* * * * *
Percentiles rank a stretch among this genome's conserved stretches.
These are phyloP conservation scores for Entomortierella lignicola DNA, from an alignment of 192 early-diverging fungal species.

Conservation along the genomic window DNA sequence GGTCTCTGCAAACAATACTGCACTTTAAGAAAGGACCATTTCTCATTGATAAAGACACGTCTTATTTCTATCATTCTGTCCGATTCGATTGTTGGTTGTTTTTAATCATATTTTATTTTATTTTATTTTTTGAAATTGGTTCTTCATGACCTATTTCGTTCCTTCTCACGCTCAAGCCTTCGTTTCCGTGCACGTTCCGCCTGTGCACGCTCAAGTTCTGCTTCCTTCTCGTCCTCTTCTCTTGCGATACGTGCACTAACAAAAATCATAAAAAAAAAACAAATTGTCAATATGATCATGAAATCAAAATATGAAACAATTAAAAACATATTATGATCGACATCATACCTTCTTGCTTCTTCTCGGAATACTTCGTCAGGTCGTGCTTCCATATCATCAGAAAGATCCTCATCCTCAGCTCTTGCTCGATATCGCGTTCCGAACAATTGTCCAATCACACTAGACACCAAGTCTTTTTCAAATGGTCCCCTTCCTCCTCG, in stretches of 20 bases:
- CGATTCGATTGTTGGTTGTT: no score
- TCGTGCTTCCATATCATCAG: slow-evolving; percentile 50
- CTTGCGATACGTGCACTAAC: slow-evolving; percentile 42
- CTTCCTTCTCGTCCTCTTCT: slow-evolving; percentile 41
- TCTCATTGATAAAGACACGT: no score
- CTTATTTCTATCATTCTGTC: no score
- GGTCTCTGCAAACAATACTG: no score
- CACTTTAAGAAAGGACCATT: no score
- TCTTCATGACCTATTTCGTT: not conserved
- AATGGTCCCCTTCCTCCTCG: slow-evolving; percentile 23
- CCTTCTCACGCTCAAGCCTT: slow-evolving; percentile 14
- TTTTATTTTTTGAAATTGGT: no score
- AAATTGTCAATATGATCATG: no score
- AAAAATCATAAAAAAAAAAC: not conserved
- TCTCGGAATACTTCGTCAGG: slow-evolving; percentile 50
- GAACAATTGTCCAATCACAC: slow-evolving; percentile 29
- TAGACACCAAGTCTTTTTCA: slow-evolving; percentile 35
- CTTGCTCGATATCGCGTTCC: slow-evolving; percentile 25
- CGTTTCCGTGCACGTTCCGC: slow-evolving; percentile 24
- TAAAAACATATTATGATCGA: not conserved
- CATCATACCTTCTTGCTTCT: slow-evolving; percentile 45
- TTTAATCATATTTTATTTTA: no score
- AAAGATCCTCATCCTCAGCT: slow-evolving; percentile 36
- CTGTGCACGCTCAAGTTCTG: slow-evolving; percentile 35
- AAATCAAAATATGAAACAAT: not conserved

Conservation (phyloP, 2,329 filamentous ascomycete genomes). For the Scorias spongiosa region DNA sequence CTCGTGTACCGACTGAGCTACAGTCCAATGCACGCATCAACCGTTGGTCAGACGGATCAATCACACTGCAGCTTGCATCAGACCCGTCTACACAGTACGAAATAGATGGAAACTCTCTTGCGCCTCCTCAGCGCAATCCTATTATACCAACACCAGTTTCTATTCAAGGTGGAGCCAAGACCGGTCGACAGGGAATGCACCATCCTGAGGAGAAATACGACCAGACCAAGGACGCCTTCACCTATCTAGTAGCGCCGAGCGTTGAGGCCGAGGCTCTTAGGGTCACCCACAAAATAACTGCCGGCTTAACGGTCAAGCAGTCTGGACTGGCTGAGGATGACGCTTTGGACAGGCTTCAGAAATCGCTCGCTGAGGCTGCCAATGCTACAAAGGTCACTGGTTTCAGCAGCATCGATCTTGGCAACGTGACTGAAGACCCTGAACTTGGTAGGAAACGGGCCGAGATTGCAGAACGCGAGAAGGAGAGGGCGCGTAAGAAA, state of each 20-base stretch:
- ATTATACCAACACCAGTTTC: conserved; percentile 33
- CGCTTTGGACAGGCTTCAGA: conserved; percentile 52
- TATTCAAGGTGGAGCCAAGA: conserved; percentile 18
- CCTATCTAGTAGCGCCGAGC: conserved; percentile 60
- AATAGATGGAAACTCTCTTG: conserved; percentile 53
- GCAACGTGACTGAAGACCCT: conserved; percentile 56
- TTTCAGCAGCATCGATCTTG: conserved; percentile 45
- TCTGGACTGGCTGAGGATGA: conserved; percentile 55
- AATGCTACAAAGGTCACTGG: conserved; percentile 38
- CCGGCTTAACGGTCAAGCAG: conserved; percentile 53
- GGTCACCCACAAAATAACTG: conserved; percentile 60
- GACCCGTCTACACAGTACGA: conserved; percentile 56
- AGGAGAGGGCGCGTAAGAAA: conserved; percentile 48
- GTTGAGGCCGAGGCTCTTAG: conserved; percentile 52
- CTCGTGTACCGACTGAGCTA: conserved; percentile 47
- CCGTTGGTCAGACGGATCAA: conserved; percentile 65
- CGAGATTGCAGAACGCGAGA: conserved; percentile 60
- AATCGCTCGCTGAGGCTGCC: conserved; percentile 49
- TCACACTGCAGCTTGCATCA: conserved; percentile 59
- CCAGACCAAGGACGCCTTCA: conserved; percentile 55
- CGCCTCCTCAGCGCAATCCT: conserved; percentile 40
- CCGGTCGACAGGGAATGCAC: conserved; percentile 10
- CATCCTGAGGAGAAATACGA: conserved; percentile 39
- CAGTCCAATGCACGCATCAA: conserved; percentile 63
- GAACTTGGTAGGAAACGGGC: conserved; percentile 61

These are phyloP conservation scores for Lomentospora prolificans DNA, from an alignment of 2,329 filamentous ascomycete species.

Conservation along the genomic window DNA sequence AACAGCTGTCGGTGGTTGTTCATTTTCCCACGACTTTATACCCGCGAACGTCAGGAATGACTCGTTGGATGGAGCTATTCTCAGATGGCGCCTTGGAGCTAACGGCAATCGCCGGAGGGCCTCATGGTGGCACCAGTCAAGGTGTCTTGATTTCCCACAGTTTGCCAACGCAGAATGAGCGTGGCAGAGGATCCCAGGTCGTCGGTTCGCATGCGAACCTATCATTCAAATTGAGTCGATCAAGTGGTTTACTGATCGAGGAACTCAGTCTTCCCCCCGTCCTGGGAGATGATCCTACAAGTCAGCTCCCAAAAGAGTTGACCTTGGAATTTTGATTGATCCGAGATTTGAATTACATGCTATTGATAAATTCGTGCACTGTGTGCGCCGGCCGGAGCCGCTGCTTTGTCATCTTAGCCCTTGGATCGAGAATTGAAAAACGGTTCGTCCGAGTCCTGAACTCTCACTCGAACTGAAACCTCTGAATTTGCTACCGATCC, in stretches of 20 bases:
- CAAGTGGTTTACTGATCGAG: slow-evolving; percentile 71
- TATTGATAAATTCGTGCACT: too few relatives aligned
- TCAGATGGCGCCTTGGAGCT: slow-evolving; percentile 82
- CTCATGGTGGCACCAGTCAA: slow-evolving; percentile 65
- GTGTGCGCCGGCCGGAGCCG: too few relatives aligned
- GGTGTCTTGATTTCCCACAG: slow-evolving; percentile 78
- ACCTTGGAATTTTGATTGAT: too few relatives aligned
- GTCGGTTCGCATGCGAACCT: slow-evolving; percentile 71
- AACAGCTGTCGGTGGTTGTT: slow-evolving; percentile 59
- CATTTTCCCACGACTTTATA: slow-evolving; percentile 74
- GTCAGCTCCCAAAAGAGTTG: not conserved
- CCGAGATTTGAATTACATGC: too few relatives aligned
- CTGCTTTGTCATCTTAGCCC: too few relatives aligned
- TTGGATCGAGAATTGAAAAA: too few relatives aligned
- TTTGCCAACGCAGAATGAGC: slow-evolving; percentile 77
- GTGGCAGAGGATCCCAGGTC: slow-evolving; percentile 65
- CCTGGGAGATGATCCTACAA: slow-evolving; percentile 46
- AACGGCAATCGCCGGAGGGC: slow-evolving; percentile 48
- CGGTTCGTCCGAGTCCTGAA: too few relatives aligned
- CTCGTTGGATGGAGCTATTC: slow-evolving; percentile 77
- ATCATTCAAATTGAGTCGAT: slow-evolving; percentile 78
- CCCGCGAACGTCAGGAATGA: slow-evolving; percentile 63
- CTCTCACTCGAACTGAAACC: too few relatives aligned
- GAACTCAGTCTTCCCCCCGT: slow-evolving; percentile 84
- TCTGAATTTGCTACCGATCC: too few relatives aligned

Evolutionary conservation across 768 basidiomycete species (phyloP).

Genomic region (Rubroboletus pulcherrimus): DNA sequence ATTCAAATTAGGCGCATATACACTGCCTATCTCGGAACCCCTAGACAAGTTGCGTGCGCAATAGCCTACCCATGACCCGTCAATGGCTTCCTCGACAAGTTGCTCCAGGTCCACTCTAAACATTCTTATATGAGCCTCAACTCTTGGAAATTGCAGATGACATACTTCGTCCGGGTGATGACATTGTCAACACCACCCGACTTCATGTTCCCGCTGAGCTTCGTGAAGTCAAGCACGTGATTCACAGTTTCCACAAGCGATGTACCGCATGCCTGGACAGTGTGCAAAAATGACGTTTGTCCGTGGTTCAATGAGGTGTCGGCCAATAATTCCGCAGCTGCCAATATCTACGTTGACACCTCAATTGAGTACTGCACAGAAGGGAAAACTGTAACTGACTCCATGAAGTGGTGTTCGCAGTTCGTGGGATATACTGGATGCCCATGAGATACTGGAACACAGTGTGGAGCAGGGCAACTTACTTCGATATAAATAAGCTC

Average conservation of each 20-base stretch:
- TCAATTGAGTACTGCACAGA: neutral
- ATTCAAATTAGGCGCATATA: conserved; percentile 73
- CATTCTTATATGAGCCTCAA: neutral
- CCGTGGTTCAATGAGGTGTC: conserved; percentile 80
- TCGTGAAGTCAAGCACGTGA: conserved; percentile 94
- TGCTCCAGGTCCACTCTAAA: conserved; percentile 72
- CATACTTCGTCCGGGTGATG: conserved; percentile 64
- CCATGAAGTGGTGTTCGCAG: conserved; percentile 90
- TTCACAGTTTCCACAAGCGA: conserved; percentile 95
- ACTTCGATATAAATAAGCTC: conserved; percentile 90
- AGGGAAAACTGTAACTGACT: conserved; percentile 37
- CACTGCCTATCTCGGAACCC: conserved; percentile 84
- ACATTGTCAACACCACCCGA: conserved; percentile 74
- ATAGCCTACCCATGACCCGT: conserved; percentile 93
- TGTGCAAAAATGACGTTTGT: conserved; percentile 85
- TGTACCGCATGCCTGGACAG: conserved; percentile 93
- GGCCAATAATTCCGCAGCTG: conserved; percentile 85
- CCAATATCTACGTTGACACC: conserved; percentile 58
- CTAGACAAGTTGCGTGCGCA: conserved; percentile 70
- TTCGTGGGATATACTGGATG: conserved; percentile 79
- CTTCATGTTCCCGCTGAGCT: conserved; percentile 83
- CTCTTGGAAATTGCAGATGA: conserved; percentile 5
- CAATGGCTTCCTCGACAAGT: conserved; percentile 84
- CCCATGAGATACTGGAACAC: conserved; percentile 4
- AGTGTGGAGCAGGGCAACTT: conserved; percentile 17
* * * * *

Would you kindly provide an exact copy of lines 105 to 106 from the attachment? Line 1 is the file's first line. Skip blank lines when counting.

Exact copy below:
- CTTCATGTTCCCGCTGAGCT: conserved; percentile 83
- CTCTTGGAAATTGCAGATGA: conserved; percentile 5